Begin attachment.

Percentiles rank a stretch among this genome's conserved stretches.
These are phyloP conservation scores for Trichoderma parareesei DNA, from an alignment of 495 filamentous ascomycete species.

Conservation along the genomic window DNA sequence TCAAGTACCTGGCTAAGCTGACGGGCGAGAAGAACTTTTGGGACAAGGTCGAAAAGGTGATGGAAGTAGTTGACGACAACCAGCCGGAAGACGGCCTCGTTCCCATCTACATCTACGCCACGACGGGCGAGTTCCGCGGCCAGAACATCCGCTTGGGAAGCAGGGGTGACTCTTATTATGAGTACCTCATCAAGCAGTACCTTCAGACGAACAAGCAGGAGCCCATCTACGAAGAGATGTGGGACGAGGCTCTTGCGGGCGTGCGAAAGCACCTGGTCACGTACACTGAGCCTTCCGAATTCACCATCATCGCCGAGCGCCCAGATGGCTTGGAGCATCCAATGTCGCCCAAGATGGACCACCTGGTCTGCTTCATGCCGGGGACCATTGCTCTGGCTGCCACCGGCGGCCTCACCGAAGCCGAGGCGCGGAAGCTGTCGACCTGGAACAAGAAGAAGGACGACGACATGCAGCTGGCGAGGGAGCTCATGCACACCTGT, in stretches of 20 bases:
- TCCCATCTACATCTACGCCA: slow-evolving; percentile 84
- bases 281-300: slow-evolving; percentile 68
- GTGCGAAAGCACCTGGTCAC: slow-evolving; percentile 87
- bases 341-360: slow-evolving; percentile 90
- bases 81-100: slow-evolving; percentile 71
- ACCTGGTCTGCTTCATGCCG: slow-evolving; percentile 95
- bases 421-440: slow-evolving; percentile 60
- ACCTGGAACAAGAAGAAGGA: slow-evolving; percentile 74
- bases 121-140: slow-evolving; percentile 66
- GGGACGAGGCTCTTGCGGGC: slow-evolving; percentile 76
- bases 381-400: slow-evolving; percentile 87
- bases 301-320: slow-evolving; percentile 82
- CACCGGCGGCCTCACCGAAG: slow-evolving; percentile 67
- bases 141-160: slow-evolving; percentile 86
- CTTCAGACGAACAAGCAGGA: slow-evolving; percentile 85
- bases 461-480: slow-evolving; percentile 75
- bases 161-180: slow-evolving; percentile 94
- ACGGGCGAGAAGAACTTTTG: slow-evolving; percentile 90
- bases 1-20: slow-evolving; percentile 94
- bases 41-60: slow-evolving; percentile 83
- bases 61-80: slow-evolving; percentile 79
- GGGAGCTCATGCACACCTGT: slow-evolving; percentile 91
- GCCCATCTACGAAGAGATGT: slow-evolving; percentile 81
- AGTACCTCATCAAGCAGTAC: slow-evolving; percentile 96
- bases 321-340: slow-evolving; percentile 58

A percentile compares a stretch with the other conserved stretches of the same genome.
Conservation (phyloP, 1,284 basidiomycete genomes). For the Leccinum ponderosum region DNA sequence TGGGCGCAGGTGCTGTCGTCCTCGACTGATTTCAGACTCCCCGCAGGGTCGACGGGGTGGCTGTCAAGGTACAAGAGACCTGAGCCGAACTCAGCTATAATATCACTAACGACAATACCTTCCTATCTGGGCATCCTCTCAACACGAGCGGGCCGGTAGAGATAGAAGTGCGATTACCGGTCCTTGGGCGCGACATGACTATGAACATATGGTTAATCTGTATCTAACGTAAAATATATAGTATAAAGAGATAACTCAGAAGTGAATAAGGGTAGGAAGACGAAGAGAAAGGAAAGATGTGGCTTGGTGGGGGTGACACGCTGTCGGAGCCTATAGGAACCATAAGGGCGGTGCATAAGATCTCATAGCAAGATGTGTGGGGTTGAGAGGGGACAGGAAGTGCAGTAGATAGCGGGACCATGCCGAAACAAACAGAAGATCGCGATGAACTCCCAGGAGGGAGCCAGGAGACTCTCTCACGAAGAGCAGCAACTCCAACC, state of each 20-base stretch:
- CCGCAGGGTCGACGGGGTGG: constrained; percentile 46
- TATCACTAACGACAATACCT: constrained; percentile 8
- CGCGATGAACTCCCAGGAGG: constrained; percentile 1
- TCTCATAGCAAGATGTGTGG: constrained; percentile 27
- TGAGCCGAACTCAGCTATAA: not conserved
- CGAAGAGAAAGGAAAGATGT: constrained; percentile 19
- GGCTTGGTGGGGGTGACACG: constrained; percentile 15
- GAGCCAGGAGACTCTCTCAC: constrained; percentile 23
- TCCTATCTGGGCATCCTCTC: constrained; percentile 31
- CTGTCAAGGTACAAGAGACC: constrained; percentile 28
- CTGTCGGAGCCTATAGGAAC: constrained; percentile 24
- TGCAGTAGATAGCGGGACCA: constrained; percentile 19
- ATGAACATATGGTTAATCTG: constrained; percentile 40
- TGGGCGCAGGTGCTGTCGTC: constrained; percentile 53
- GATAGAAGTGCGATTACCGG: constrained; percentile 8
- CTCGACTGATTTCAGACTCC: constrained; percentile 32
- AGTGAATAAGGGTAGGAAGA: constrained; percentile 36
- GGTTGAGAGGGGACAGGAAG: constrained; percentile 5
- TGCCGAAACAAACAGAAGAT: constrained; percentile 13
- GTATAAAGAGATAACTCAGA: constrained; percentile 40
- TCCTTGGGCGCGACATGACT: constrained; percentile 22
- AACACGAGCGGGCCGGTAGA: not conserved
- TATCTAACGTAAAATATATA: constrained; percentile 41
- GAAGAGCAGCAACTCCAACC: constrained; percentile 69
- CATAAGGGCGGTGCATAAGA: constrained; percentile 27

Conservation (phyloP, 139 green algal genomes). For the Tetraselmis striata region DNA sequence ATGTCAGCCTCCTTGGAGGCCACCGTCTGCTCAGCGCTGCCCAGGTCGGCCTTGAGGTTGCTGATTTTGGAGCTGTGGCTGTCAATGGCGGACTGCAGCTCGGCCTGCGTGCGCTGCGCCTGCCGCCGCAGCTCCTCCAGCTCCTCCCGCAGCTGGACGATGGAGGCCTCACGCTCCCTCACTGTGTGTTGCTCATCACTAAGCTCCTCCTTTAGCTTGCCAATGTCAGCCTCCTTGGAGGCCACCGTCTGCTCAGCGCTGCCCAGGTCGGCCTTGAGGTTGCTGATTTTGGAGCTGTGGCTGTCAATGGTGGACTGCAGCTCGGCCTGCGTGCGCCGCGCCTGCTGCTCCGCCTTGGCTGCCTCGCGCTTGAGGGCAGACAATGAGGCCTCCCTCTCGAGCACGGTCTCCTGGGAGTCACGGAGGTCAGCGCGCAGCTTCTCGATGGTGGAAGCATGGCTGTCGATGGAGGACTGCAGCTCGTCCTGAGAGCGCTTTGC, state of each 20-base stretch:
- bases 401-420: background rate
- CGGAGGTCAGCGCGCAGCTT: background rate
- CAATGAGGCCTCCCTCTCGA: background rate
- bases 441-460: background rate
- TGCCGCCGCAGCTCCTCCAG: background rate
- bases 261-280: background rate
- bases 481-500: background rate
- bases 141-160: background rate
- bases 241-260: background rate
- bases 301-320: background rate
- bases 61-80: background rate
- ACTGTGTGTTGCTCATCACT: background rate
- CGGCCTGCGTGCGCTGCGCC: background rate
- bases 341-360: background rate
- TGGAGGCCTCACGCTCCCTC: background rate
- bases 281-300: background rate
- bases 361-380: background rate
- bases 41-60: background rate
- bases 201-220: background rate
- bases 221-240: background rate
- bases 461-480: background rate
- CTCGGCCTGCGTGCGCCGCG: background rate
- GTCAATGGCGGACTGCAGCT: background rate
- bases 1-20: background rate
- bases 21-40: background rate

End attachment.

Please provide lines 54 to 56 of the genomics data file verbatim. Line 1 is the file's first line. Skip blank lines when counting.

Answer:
- GAAGAGCAGCAACTCCAACC: constrained; percentile 69
- CATAAGGGCGGTGCATAAGA: constrained; percentile 27

Conservation (phyloP, 139 green algal genomes). For the Tetraselmis striata region DNA sequence ATGTCAGCCTCCTTGGAGGCCACCGTCTGCTCAGCGCTGCCCAGGTCGGCCTTGAGGTTGCTGATTTTGGAGCTGTGGCTGTCAATGGCGGACTGCAGCTCGGCCTGCGTGCGCTGCGCCTGCCGCCGCAGCTCCTCCAGCTCCTCCCGCAGCTGGACGATGGAGGCCTCACGCTCCCTCACTGTGTGTTGCTCATCACTAAGCTCCTCCTTTAGCTTGCCAATGTCAGCCTCCTTGGAGGCCACCGTCTGCTCAGCGCTGCCCAGGTCGGCCTTGAGGTTGCTGATTTTGGAGCTGTGGCTGTCAATGGTGGACTGCAGCTCGGCCTGCGTGCGCCGCGCCTGCTGCTCCGCCTTGGCTGCCTCGCGCTTGAGGGCAGACAATGAGGCCTCCCTCTCGAGCACGGTCTCCTGGGAGTCACGGAGGTCAGCGCGCAGCTTCTCGATGGTGGAAGCATGGCTGTCGATGGAGGACTGCAGCTCGTCCTGAGAGCGCTTTGC, state of each 20-base stretch: